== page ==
• Physics 16, s100
A photonic model of graphene hosts never-before-seen “twig” edge states—which may present new avenues for realizing topological phases in graphene-like supplies.
Graphene and graphene-like supplies can host—at their edges—localized states whose properties can differ dramatically from these of bulk states. Three kinds of edge states have been established in these supplies—zigzag, bearded, and armchair—named after their geometry. Now Daohong Track of Nankai College in China and collaborators have used a graphene-like photonic crystal to display the potential of a fourth edge, known as twig, with unique topological options. The researchers recommend that twig edge states may exist in different honeycomb-lattice constructions, broadening the choices for realizing topologically protected power transport through edge states in supplies .
The end result builds on the workforce’s earlier demonstration of a laser-based method for “writing” an arbitrarily formed array of waveguides in a crystal . Guided by simulations, they designed a honeycomb construction with twig-shaped edges and predicted that such edges would host nontrivial states. They then realized the construction as a honeycomb lattice of waveguides with a 32-µm lattice spacing. Lastly, they used a laser to couple gentle into the twig edge states and studied how the sunshine propagated by means of the waveguides. The outcomes present the twig edge states have each topological and “flat band” options—two substances that may give rise to intriguing phases of matter.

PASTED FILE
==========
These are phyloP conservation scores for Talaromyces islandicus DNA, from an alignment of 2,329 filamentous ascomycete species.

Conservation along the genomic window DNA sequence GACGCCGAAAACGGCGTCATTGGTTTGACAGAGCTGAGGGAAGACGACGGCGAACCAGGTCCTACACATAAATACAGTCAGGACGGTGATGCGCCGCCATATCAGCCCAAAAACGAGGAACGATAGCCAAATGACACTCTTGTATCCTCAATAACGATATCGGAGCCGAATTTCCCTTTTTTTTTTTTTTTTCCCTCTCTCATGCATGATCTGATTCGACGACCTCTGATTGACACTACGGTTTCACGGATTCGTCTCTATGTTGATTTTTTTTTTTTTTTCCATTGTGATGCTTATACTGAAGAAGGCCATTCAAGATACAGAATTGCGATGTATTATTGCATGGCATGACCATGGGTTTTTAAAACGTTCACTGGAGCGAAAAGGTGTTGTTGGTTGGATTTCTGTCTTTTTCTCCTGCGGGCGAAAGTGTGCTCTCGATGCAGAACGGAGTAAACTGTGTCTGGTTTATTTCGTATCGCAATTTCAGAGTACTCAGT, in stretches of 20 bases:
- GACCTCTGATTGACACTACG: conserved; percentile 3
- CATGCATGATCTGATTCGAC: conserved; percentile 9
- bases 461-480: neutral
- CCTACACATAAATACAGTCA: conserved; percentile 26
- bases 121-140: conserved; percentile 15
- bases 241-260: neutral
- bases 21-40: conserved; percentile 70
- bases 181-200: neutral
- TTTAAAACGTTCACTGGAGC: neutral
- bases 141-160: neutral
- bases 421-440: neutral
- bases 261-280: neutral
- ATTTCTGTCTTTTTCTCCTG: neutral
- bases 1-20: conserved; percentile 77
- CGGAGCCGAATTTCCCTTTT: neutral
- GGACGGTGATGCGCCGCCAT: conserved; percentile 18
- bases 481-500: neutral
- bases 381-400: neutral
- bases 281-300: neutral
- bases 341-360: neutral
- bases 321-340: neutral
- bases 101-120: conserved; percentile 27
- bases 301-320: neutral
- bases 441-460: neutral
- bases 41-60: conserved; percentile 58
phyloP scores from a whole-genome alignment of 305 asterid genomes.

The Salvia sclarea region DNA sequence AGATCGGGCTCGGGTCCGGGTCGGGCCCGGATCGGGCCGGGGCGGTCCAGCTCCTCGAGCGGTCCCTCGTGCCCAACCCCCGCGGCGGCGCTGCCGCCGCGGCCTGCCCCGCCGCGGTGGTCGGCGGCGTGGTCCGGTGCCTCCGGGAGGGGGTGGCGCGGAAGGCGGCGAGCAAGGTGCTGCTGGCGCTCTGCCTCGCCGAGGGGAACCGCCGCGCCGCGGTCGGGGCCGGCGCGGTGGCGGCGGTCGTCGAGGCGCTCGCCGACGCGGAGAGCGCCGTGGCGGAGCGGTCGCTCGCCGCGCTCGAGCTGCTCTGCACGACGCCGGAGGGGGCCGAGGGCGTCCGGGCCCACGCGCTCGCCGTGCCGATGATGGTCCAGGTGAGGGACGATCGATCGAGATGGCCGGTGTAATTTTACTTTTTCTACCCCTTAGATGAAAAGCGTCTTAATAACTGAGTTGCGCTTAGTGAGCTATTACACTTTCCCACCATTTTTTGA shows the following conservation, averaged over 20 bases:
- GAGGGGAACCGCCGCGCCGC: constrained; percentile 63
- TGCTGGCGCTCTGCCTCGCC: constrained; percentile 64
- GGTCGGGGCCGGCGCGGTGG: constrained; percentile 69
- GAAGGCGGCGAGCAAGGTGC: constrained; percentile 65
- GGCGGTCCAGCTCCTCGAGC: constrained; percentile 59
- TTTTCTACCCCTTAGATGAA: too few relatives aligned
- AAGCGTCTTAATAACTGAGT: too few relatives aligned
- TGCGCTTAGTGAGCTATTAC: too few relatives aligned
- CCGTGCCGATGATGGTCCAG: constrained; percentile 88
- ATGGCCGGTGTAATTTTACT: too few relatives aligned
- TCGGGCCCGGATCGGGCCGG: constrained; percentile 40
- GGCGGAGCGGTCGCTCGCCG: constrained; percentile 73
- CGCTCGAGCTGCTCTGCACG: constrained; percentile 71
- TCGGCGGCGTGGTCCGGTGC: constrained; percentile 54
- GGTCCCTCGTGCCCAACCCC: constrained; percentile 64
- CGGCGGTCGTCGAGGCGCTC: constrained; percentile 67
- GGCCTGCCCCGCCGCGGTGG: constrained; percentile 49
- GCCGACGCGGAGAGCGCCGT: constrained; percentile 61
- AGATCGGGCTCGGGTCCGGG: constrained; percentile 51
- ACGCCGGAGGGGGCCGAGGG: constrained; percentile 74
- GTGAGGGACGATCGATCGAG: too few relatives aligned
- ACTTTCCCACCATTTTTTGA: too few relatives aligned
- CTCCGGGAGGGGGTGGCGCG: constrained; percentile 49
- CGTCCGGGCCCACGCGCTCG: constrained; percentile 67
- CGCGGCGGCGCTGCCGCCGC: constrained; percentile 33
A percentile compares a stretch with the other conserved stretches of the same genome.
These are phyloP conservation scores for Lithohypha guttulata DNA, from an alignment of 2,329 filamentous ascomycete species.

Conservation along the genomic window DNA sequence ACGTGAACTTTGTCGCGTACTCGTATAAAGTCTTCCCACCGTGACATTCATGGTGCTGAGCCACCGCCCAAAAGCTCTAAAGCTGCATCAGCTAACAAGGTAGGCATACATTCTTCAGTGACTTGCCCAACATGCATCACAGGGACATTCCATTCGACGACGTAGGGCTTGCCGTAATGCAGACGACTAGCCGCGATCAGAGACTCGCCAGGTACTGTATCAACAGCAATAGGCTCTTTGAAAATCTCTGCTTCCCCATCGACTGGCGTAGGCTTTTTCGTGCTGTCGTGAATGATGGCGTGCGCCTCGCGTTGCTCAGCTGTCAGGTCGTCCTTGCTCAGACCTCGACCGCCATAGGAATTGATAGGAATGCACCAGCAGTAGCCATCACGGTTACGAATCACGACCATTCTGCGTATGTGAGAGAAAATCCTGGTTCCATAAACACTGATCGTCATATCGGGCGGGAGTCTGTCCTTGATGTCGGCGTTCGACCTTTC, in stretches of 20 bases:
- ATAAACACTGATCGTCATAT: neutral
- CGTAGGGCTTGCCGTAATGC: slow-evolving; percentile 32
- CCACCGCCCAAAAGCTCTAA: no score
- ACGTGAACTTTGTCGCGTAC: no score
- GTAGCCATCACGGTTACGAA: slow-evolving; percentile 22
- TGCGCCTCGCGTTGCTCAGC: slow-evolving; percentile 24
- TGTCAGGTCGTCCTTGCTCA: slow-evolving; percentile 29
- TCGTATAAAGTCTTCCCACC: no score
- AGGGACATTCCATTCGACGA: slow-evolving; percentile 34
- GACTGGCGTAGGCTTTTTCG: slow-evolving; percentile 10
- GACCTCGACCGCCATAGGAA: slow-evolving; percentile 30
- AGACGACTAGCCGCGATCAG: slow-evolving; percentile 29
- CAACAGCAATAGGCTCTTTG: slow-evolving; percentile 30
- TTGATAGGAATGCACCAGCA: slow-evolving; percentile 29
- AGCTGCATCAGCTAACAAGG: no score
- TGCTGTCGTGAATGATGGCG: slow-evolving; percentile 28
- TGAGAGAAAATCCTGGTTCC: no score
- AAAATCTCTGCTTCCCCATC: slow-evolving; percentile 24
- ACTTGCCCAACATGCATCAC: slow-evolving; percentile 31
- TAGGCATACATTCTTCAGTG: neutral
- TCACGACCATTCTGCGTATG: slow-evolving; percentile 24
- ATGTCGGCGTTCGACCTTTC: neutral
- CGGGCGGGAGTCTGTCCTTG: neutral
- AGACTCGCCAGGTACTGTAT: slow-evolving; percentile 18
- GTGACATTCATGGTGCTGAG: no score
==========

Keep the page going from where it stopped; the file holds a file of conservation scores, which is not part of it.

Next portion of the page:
Track says that, along with the three beforehand recognized edges, the twig edge varieties an entire foundation for describing all doable edge sorts in honeycomb lattices—any arbitrary edge might be described as a mixture of these 4 sorts. As such, the brand new work may assist in creating a normal framework for describing edge states in graphene-like supplies, which could possibly be used to create and research new topological phases.
Matteo Rini is the Editor of Physics Journal.